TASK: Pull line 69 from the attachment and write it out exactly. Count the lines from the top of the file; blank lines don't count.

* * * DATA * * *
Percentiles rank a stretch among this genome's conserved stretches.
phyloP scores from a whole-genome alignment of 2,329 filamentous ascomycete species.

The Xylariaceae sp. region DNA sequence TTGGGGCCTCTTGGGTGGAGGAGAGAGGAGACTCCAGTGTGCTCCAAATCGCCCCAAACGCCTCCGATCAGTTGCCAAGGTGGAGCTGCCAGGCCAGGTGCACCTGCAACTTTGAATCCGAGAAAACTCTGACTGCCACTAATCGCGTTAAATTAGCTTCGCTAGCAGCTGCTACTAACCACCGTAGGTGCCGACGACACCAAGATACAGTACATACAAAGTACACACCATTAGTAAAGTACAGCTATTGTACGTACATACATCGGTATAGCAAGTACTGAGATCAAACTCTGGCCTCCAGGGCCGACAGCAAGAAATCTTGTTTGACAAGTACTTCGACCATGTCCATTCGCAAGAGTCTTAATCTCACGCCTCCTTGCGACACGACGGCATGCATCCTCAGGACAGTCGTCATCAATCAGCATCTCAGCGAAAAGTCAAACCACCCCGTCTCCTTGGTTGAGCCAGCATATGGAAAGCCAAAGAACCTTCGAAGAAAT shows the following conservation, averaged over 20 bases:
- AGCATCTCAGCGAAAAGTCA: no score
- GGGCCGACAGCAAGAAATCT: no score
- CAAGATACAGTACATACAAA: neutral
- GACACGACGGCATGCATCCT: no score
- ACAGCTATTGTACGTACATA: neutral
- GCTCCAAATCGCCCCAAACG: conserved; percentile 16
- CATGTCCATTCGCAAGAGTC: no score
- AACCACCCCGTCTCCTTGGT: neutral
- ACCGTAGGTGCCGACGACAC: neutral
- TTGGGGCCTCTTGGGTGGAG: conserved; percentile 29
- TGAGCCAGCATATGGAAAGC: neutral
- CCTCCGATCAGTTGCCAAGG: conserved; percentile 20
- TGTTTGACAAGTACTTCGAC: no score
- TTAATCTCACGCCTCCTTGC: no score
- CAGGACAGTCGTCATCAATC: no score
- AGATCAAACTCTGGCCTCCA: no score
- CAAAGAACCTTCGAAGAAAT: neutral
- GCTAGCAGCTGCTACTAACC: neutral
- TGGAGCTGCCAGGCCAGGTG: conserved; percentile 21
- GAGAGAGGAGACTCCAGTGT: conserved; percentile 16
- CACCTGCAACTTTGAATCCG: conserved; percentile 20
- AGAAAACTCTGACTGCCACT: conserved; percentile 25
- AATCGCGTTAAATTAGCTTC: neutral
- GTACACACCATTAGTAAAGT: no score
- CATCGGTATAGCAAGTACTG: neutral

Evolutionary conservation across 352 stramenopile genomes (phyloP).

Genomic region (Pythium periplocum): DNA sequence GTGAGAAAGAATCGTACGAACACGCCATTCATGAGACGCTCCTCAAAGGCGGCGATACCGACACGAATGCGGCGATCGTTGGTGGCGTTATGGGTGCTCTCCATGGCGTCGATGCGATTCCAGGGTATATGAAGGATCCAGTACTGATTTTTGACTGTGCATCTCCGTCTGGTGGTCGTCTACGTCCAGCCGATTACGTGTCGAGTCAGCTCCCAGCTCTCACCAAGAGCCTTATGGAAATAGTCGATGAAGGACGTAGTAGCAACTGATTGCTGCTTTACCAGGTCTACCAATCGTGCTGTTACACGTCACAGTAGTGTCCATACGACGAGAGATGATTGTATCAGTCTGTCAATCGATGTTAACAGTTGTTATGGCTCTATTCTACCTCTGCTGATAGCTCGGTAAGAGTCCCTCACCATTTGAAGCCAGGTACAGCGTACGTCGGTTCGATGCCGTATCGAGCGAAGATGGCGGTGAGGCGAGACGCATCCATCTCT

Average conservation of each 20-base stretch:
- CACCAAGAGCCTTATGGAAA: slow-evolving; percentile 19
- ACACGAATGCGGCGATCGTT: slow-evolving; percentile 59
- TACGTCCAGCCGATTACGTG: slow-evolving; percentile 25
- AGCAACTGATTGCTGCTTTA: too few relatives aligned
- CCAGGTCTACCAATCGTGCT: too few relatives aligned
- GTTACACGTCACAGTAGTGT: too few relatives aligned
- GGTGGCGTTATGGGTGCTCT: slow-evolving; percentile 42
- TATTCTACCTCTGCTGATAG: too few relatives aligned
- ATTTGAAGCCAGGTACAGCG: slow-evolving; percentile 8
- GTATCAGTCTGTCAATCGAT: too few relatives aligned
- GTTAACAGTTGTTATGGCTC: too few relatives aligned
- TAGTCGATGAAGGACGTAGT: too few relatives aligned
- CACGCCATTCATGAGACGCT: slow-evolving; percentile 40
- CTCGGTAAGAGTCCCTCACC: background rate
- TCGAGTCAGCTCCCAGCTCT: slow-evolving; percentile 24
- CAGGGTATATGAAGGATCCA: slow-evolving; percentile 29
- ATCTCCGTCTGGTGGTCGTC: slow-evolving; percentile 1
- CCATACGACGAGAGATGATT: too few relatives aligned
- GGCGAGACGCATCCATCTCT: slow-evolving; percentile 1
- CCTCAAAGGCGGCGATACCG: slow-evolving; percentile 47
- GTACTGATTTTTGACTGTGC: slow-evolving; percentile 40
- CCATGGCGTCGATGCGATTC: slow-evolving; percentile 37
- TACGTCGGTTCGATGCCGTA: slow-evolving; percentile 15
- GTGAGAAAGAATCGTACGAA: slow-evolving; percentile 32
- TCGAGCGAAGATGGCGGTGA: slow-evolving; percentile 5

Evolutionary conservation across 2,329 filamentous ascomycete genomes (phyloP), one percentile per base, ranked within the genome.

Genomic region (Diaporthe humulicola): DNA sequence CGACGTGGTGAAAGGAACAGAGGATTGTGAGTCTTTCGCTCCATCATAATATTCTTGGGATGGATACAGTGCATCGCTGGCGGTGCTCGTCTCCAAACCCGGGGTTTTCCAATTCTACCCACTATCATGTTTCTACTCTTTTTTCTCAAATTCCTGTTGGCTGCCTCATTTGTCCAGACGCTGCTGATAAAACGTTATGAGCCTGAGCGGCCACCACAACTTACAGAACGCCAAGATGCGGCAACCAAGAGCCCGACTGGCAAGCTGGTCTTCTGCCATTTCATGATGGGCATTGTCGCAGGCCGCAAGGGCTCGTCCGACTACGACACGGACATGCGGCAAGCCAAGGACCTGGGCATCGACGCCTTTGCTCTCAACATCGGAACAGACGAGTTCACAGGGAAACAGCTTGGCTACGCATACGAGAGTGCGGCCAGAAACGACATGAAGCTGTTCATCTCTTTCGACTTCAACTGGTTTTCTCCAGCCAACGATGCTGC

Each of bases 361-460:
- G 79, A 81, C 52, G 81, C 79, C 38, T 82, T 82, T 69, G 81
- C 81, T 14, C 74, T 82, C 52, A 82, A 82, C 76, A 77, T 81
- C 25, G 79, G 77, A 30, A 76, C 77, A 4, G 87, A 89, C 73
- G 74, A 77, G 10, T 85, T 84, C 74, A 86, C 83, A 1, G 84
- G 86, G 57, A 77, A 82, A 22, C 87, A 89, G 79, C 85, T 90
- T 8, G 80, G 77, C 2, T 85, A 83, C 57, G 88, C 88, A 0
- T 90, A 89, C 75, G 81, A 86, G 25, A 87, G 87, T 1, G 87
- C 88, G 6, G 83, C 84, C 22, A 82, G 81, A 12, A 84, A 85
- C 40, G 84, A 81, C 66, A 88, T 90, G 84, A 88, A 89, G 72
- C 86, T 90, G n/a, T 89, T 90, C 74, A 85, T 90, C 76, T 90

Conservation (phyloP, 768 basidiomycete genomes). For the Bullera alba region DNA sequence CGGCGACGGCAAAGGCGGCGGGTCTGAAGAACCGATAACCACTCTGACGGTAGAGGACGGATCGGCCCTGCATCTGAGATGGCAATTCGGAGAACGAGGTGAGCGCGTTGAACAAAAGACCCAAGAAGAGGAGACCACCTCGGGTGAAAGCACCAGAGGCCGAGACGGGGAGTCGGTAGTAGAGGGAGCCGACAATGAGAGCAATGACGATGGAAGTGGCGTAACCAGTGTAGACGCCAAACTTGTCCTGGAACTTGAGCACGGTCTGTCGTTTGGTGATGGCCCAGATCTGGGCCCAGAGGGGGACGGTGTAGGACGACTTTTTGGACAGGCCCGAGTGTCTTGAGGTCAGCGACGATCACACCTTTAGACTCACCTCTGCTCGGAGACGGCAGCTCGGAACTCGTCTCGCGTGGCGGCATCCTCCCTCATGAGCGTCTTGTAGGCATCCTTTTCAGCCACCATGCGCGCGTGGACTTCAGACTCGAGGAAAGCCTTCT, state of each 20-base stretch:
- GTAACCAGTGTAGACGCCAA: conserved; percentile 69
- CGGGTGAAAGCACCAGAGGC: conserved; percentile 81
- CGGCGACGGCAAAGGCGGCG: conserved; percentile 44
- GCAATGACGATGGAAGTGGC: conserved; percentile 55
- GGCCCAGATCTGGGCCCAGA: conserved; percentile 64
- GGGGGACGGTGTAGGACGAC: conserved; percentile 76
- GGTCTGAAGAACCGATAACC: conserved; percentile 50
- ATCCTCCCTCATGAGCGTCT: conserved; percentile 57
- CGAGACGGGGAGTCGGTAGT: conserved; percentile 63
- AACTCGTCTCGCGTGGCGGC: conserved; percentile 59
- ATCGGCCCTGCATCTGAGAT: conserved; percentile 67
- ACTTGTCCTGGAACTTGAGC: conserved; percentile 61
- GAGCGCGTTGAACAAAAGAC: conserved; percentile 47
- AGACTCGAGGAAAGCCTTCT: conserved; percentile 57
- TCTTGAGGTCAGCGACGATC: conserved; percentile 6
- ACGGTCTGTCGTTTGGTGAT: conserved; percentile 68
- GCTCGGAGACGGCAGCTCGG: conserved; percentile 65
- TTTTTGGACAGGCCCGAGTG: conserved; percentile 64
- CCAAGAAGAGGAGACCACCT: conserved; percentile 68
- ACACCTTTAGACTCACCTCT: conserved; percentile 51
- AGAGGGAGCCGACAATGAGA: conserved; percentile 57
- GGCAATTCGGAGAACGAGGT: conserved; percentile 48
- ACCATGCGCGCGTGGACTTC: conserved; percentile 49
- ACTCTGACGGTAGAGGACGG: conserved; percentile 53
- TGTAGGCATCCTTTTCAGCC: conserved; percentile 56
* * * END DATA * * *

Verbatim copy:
- C 86, T 90, G n/a, T 89, T 90, C 74, A 85, T 90, C 76, T 90